A repeat of 2013 assembly results in Delhi?
By Vijaya Pushkarna
No party or leader has ever been superior to the voters in aggregate, one of the facts that make India count among the world’s biggest democracies.
The most acrimonious and decidedly the dirtiest campaign from the Bharatiya Janata Party, silence from the Indian National Congress, and carefully crafted work-based campaign by the Aam Aadmi Party, are thankfully behind us . As people wait to cast their votes in the Delhi Assembly elections tomorrow, the day is free for us to play the numbers game. Will past figures help arrive at the result that we will know on Feb 11 ? What we cannot say is there will be no hung assembly,-- with or without fancy resorts for the newly elected leaders, and scheming at midnight and early morning swearing in.
When Narendra Modi as the prime ministerial candidate was creating a tsunami never seen in the post Indira Gandhi era ,the AAP did not win a single seat in the National Capital Territory during the Lok Sabha 2014 elections .It had, however polled 32.9 % of the votes. BJP garnered 46.4 % of the votes.
Just a few months before that, in the assembly elections of Nov2013, AAP’s first electoral battle, they snatched 28 seats with 29.5 % votes, to BJP’s 31seats with a vote share of 32.7% The new born party’s main theme was corruption and the Jan Lok Pal bill, along with subsidized electricity and free water. They formed a government with the support of the Congress, but it resigned in 49 days. Modi and Shah were not the biggies in this campaign.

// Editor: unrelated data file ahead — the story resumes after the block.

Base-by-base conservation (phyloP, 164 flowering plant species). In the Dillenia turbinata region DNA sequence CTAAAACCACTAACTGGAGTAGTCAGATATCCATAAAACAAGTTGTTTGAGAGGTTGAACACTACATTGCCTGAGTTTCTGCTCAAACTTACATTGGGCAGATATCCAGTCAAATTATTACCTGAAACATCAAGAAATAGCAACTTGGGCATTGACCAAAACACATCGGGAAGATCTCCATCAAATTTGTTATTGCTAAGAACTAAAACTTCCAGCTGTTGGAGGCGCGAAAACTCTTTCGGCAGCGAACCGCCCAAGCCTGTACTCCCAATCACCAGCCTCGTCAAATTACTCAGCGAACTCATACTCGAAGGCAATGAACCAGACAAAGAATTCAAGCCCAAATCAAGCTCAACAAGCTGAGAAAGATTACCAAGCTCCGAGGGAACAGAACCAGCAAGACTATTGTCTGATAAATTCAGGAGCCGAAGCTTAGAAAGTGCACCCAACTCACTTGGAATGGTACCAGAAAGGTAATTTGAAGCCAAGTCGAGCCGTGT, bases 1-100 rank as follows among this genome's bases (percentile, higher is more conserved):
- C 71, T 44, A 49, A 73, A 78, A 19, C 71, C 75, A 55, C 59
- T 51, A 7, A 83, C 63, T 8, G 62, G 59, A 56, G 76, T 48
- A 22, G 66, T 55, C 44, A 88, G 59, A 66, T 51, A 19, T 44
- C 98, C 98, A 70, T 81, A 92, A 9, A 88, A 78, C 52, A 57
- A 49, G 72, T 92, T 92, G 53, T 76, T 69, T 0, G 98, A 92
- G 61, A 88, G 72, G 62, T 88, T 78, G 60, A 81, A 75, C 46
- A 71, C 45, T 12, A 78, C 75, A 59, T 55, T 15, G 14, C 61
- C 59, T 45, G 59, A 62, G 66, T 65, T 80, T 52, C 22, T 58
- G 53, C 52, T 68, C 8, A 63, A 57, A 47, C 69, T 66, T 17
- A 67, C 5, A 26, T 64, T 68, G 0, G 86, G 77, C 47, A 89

Then came the party’s second assembly electoral battle, in Jan 2015. Campaigning for the BJP were Prime Minister Narendra Modi and BJP president Amit Shah. Sticking to its previous manifesto, AAP’s broom did a clean sweep, winning 67 of the 70 seats. It’s vote share was 54.3 % ; BJP won the remaining 3 with 32.1 % votes.This when the dust had hardly settled on the Modi magic.
In Lok Sabha 2019, AAP again drew a blank, in a scene that had reversed. The party got 18 % of the votes, while the BJP climbed up to 56.58 %.
These numbers pertain to two Lok Sabha polls and two assembly polls in the Delhi Capital Territory. They show that BJP has climbed up the popularity ladder in the Lok Sabha, but remained virtually static in the assembly elections. It also shows that between the last assembly elections and last parliamentary elections, BJP has caught up with AAP—in fact more than caught up—in terms of people who voted for the two parties.
The saffron party was enhancing its voter appeal in successive assembly polls, but having conquered India, they could not conquer its heart .That has eluded the BJP from 1998, making the current assembly elections a do-or-die exercise for it—they will not die for sure. It is also a time to test the status of the Modi magic and Union Home Minister Amit Shah's effectiveness as a strategist for his party, an image that has taken a hit lately. The two of them were the faces of the BJP which did not project any chief ministerial candidate.
The AAP has projected Chief Minister Arvind Kejriwal, and its main slogan is "Achche Nikle Paanch Saal, Lage Raho Kejriwal" -- the five years have gone well, keep at it, Kejriwal.
There is the possibility of neither BJP nor AAP crossing the half way mark, like in 2013. This , going by voices saying assembly elections are different from Lok Sabha polls, that Shaheen Bagh and CAA don't count in this, and people not shying away from mentioning Islamic State phobia.
As the voters of Delhi seemingly choose between services, utilities and costs on the one hand, and majoritarianism on the other, the outcome will, be based on unprecedented fake news, false videos, half truths and a fear psychosis that have marked the campaign. And similar will be the scene when Bihar goes to polls about 7 months from now.
More than one nation one election, India needs campaign reforms.